[Media Meandry] Once Upon A Time,

It’s not so much that “once upon a time”-style stories are boring, which is to say simple stories with conventional structures, it’s that the meat on those bones is often uninteresting. The sorts of media I enjoy the most are the plumpest, meatiest, and flavorful imaginable. On those bones of a straightforward story, in a few lines, a skilled writer can convey information to progress the plot, share character or worldbuilding details, or progress society.

OK, maybe that last one is a bit forced.

It’s true, though. Media has the power to control and manipulate pop culture and therefore culture in positive or negative ways. An example that I hear in conversations around trans rights and transphobia is in the movie Ace Venture. I haven’t seen most/all of the movie since I was a kid, and now, I wonder, would I even care to watch it? As I’m going along in my own studies of life and reality, I am much more careful about the media I meander through, whether it’s movies, videogames, or music. A movie that might have raised an eyebrow or been a silly movie with some weird things in it when I was a kid now represents a sort of moral judgment call as an adult.

I can dialectically assess the good and bad in any given meander through media, sure.

But if I have to start with a big caveat, why would I even begin? For music like black metal, there is a subsect of bands that operate with racist ideologies. I’ve decided across the board, there is no reason why I would want to get involved with those sorts of bands, to even decide if I can even tolerate their racism through their music. For me, there is no “death of the author” or “art versus artist.” A racist that makes music with racist undertones cannot be pulled apart in a way to say that the musician is racist but the music is OK so let’s listen to the music and ignore the racism. For me, the most that this “art versus artist” example goes is in relation to the problematic actions that we all do, or, minor offenses in minor situations.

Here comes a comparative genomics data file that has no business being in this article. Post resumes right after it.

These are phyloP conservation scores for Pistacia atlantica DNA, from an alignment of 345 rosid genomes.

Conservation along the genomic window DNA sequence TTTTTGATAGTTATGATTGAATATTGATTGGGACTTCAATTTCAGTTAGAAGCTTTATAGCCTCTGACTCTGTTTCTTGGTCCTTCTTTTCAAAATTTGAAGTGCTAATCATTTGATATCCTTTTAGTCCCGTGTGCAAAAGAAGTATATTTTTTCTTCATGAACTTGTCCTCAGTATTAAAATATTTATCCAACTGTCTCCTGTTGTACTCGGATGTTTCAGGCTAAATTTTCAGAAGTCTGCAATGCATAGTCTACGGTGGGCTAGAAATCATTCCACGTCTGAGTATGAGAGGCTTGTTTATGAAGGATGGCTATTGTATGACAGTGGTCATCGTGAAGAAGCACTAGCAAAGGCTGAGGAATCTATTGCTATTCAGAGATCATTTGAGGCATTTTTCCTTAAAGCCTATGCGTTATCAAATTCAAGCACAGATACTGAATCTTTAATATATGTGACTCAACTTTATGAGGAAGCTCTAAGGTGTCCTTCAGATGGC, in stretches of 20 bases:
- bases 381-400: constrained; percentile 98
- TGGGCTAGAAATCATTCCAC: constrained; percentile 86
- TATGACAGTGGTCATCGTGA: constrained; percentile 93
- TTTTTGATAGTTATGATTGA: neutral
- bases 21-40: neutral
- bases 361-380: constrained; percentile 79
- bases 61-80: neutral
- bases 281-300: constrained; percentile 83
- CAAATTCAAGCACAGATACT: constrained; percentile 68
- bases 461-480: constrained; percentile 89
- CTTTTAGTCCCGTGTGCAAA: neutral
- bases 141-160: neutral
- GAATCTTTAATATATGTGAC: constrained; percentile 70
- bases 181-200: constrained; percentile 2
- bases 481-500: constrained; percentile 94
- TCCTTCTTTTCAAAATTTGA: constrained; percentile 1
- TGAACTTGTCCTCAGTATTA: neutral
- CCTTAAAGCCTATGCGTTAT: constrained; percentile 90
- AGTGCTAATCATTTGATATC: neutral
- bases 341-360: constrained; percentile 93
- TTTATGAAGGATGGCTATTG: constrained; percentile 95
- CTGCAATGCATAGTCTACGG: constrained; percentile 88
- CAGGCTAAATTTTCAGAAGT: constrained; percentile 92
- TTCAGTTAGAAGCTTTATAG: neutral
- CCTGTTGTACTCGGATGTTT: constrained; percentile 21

We’ve all been rude to others, but it’s the degrees of the offense and the moralities within.

I am, generally speaking, not offended by drug-related crime. If a person chooses to use drugs, that is their choice. If that person commits crimes while under the influence of those drugs, then that person is guilty of the crimes – the drugs didn’t commit those crimes. If this were a clearer-cut example of morality judgment, there wouldn’t be so many DUI attorneys willing to advertise their services on the radio, possibly being overheard by people under the influence of drugs or alcohol. I don’t believe that drugs or alcohol should be criminalized on their own, but because their actions generally lead to crimes, it makes sense to me why some drugs are criminalized and because of the revenue that alcohol companies receive from people and then pump into various companies in exchange for advertising, it makes sense, too, that alcohol would not be as criminal of a chemical as maybe it should given its overall crime provocation for drunk driving and other crimes.